“The increase of disorder or entropy is what distinguishes the past from the future, giving a direction to time.” Stephen Hawking, A Brief History of Time Last week I addressed Oneness, an ideal state in which all pairs of opposites are consciously connected and united. Oneness is rare, but worth the effort because it is […]
When you were a child, your parents taught you to see things dualistically, in terms of either-or, good-bad. They did this to socialize you into the norms of acceptable behavior and keep you safe. Every time you exhibited qualities or traits they considered inappropriate, they guided you into ones they believed were more desirable.
Every child experiences anxiety when it becomes aware of its individuality and vulnerability, and mothers vary in their ability to assuage this, our earliest wound. Very good mothers are naturally gentle, patient, good-natured, reassuring and loving. They make their children feel confident, safe and secure.
With our preference for the conscious ego’s rational processes above all our other functions, western culture tends to devalue the psyche’s natural, intuitive, imaginative processes. This split between the rational mind and nature created the seriously dysfunctional attitudes and practices which have brought us to the brink of destruction.
By the 1970’s, Madeleine L’Engle’s A Wrinkle in Time (1962) was a staple in youth literature throughout North America. As an adult in 1977, I fell in love with it while doing research for the Children’s Literature course I taught. Considering that it was published in the pre-internet/social media era, this modern fantasy was arguably as popular with young readers in the 1970’s and 80’s as J.K. Rowlings’ Harry Potter series was with millennial youth.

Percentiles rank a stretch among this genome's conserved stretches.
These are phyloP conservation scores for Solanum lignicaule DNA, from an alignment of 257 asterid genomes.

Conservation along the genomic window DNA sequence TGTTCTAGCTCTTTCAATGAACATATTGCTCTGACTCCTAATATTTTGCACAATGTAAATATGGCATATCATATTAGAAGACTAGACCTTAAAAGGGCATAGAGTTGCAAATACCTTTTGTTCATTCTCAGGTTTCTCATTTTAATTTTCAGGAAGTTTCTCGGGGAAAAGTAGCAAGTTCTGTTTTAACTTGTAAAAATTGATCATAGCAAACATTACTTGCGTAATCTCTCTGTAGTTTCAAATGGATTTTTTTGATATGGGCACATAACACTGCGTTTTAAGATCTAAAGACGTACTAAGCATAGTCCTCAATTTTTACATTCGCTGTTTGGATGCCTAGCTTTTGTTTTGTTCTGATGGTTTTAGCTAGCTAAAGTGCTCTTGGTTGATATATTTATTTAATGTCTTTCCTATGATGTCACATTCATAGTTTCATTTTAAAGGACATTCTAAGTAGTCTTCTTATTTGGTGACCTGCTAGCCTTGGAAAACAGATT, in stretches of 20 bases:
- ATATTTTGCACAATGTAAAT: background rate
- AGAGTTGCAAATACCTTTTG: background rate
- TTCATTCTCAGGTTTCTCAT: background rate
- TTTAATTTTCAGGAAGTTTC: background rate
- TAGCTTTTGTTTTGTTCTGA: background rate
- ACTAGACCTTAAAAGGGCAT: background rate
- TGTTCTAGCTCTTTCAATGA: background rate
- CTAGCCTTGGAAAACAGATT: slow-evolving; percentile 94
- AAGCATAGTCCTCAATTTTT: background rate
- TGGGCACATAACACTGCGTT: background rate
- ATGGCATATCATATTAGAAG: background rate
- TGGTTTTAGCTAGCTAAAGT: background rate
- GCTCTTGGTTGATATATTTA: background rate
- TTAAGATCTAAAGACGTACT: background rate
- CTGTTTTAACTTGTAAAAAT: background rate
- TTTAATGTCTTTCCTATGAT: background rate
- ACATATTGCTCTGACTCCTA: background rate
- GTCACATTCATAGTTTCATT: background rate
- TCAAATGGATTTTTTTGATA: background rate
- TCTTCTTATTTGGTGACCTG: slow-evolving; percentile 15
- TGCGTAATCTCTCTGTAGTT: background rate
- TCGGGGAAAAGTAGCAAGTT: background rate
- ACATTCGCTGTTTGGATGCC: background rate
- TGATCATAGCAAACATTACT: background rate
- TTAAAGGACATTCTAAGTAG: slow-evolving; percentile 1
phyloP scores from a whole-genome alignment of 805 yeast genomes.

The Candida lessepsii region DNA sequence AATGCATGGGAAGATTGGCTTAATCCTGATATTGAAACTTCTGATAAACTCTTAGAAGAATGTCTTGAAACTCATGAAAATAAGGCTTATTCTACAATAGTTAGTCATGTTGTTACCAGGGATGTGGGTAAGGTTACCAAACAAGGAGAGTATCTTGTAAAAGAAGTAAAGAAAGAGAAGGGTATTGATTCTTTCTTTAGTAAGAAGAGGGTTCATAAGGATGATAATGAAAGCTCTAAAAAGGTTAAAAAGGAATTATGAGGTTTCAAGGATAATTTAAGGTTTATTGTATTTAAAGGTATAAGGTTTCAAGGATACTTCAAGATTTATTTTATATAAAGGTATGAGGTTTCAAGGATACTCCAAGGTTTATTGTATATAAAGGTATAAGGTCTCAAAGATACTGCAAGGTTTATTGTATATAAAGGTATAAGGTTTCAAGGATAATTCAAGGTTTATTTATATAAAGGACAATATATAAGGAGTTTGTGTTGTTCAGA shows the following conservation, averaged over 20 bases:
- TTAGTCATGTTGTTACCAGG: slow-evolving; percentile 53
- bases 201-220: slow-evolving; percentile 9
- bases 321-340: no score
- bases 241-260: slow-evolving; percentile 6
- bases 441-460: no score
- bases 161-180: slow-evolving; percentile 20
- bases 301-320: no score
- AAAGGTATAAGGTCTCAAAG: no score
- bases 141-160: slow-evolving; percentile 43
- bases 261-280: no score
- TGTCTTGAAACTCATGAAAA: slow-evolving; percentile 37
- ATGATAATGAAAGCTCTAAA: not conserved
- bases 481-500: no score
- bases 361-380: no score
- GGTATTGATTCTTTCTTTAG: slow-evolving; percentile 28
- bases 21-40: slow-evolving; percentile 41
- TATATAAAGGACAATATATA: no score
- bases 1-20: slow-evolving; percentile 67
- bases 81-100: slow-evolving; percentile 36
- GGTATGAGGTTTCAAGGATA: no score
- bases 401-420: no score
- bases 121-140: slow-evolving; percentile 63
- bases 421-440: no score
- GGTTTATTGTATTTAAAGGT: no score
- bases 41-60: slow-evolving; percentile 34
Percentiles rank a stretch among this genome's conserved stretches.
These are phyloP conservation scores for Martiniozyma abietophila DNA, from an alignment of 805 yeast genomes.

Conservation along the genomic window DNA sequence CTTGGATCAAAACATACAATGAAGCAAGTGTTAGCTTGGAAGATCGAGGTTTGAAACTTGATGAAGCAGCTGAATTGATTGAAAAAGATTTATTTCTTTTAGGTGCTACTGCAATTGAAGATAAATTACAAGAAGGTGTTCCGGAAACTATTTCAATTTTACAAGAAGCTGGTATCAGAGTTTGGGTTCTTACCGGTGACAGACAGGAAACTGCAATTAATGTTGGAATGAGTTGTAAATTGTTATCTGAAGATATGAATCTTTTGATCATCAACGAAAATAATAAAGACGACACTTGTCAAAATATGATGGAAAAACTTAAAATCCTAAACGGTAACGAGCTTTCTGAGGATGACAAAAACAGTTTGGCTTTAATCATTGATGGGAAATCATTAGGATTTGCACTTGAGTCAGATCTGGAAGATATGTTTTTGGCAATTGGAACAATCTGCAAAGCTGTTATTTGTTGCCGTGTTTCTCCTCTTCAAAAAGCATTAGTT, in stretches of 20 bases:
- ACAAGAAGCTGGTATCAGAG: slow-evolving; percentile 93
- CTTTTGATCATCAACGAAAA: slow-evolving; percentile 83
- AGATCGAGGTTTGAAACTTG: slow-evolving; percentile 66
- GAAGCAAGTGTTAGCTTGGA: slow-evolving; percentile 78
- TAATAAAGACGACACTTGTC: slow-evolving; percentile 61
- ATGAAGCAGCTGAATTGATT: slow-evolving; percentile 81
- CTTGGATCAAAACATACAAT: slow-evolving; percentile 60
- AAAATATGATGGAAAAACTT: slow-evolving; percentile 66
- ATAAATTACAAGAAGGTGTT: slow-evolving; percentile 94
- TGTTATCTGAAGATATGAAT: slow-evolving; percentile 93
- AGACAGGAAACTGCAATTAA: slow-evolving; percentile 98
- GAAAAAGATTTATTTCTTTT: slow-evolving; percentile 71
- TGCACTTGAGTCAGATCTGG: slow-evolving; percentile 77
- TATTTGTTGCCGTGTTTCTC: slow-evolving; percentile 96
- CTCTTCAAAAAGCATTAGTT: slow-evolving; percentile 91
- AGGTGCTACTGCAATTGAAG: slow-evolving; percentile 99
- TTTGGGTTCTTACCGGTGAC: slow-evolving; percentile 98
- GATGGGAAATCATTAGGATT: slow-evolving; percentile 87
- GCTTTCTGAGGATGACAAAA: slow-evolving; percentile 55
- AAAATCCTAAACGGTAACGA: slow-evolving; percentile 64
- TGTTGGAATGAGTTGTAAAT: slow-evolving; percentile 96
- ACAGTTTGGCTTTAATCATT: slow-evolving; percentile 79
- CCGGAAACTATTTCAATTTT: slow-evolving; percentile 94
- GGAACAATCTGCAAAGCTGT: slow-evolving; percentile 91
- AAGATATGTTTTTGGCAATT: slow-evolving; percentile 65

I’ve shared this story to lift the veil on misogyny so we can see it for what it really is: a man-made perspective with an unnaturally small lens.
Few would disagree that Hillary has a highly activated masculine side. Good. We need that. But we also need a leader with a highly activated feminine side.
Those of us who were alive in the 50’s and 60’s—including Hillary Clinton—experienced the chaotic beginnings of this new vision. America struggled with Civil Rights demonstrations, protests against the Viet Nam War, and, with the introduction of the birth control pill, an unprecedented emancipation of women.
Do we—the majority of us in the contemporary world—do we understand what love means? Do we feel fulfilled and spiritually satisfied in the depth of our souls? To the point that we’ve found our soul’s purpose? To the point that we can feel love for others whether they love us or not?
Many of us cover them up quite well, but all of us, children and adults alike, suffer from secret wounds that make us feel unlovable. And unfortunately, the less lovable we believe we are, the less able we are to love.